As a software platform, ServiceNow has a great and modern GUI that works with any web browser. Yet there is one glaring missing UI feature from modern HTML: HTML Placeholders. Let me present you my ninj’admin trick to implement them in your instance.
What are HTML Placeholders?
Placeholders are the ghost texts present in many web sites’ input fields. They are an old trick, introduced with the HTML5 standard in mid 2011.
The most common usage is with Search input fields.
As soon as you type something in the box, the placeholder text will disappear, to be replaced by your own input. Used in the Service Catalog, or in your Forms, they can add useful information without being obnoxious for the users.
Continue reading “Great UX Trick: HTML Placeholders”
One of the most exciting feature of the ServiceNow Istanbul release, is the new Automated Testing Framework (ATF).
Why so excited over automated testing?
- Custom test frameworks are very expensive to implement.
- Most customers only do manual tests.
- Every time customers upgrade their instance, weeks of works are needed to test against regressions. The time spent bug-fixing is often tiny compared to the large amount of time spent on manual testing. Anything that has automated tests will consume almost no resource at all and will benefit of better reliability.
- Because of this resource burden many customers don’t upgrade their instance as often as they could. Instead of having a steady process of continuous improvements, they focus all their resources over testing and ignore new functionalities that could benefit their processes and users.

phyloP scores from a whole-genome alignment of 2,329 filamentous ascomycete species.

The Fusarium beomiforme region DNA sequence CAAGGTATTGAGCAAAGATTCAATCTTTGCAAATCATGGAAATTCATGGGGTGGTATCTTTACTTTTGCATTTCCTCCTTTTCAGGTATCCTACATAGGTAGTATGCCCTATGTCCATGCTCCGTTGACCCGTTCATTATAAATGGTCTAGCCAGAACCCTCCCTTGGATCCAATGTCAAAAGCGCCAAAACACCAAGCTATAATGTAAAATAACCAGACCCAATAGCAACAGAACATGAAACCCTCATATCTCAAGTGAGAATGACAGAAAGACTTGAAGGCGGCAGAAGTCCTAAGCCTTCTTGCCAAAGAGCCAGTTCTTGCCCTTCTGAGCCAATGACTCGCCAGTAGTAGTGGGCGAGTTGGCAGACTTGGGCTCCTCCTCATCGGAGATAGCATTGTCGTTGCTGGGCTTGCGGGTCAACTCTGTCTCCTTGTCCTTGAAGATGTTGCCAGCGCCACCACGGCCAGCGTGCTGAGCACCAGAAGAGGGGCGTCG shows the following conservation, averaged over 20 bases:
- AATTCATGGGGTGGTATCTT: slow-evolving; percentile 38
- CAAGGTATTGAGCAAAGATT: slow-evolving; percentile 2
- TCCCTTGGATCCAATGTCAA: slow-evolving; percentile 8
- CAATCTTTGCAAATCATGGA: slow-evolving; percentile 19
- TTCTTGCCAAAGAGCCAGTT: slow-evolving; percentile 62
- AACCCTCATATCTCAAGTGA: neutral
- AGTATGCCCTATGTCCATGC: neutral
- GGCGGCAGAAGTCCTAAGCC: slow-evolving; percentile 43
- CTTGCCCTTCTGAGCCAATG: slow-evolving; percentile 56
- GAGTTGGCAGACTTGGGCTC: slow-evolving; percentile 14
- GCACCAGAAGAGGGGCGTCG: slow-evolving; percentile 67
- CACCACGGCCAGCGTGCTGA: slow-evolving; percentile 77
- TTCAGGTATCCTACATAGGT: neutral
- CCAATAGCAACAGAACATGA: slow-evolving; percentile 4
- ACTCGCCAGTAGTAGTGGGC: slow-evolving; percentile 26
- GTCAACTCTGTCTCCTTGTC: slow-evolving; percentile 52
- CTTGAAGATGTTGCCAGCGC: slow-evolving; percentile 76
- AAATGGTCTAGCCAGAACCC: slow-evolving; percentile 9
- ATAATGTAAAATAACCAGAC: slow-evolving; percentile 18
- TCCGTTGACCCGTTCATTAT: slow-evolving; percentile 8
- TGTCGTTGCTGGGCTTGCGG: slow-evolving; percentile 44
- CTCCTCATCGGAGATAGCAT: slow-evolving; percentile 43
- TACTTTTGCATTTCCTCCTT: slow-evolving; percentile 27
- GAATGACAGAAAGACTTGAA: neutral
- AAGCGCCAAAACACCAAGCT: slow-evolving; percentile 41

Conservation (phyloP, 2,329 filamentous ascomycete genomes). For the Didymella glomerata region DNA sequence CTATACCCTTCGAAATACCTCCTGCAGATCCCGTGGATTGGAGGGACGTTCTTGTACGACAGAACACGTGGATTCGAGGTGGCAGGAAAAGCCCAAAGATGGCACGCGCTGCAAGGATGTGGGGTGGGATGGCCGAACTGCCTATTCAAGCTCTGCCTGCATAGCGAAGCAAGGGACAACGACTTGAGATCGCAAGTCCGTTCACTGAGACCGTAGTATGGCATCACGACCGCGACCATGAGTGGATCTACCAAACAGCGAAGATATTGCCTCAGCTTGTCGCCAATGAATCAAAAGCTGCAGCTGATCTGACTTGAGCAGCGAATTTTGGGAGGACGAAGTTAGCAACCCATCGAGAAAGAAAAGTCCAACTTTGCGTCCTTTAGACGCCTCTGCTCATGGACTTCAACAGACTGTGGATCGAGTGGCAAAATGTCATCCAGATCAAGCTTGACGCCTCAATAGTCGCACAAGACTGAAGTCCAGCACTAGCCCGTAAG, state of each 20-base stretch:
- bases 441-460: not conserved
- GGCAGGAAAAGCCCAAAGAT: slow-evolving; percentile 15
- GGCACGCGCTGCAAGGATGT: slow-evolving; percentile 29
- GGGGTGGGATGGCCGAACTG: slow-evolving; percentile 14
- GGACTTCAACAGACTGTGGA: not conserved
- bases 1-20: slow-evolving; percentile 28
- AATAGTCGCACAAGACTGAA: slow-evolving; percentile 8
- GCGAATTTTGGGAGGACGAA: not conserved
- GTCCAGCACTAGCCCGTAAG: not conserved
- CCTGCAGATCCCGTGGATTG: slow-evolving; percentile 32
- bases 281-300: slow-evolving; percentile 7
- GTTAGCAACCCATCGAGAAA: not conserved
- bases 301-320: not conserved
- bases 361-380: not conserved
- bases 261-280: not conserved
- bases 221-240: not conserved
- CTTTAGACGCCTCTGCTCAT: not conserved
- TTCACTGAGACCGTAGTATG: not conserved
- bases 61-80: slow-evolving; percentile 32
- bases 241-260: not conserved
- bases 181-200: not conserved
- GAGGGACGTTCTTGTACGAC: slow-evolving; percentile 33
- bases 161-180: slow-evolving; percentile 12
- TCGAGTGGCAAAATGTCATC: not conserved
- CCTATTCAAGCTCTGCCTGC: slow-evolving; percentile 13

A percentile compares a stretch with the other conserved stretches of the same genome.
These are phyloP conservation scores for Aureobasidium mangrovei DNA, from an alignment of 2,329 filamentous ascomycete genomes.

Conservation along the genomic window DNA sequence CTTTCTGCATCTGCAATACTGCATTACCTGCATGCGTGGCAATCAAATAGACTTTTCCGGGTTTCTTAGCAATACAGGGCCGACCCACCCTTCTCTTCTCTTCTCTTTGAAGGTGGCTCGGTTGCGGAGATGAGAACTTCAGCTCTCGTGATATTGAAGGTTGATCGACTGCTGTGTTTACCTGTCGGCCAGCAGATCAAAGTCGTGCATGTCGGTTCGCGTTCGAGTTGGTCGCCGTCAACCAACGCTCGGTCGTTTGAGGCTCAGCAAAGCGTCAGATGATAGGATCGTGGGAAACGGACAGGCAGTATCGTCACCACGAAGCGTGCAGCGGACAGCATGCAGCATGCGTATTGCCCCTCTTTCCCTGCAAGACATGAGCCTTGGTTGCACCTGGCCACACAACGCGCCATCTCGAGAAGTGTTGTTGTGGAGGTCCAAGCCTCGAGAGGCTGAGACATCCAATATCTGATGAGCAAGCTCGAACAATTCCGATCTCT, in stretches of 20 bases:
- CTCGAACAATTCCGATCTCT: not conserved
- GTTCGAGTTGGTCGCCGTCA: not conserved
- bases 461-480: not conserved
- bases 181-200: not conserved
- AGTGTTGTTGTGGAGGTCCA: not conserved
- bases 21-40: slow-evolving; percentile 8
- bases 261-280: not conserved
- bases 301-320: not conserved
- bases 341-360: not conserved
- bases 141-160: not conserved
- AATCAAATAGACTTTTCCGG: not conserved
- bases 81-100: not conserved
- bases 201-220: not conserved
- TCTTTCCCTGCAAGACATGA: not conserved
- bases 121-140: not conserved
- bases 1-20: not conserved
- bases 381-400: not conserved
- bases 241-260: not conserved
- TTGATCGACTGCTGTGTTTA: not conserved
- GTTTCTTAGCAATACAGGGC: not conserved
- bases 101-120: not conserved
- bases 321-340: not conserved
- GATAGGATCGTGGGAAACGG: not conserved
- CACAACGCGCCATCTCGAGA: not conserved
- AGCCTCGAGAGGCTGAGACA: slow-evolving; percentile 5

- ITIL best practices recommend continuous improvements. Yet, customers don’t like to implement changes, or experiments with new features, because it is too heavy on costly resources when not automated.
- Major UI changes tend to break documentation made for testers, or break tests implemented in custom test frameworks, like Selenium. Istanbul’s automated tests are UI agnostic.
- We now have a free, out-of-the-box, automated test framework specialized for ServiceNow.
Continue reading “Istanbul automated testing”
In this article, I’ll focus on those interface improvements, and show how to implement the same contextual feedbacks in your Enterprise instance.
Continue reading “When ServiceNow Express have better UI than the Enterprise version”
As most new ServiceNow administrators that I meet, I started with the 3 days “ServiceNow System Administration Training” ($2100), that you can pass with ServiceNow or one of its official certified training partners. As an alternative you may also consider this Udemy 7 hours online course “ServiceNow 101: Administration” as an economic alternative.
Now, how do you improve on your technical knowledge of the platform, and what steps could you apply to assert your experience?
After this introduction course, you’re expected to gain experience on the field, while administering your instance. Many administrators stop their curriculum here, but you many opportunities to improve. Let’s me present you some possible next steps…
Continue reading “How to progress from ServiceNow Administrator to Implementation Specialist”
Did you know that extending the wrong table can multiply the cost of your implementation up to four times?
As an implementation specialist, you need to be aware that there may be some consequent financial costs when you extend ServiceNow tables.
A quick reminder of what are extended tables
I’m regulary amazed by the elegance of ServiceNow’s Object-relational database, where tables can be child of another table. Child table inherits all columns and properties of its parent.
The CMDB heavily uses this. At the root level the cmdb_ci table contains only the common fields used for all CMDB items, then it’s extended by the cmdb_ci_hardware that adds fields relevant only to hardware, like a serial number. This is extended again by cmdb_ci_computer, that adds a layer of computer centric fields, like OS information or RAM amount. Continue reading “Financial Implication of Extending Tables”
This is my third year working full time as a ServiceNow implementation Specialist. During my day to day job, I was often able to found useful help on the ServiceNow’s blog and communities. It’s important to return the favour, so I’m starting this blog to share some ideas and experimentations.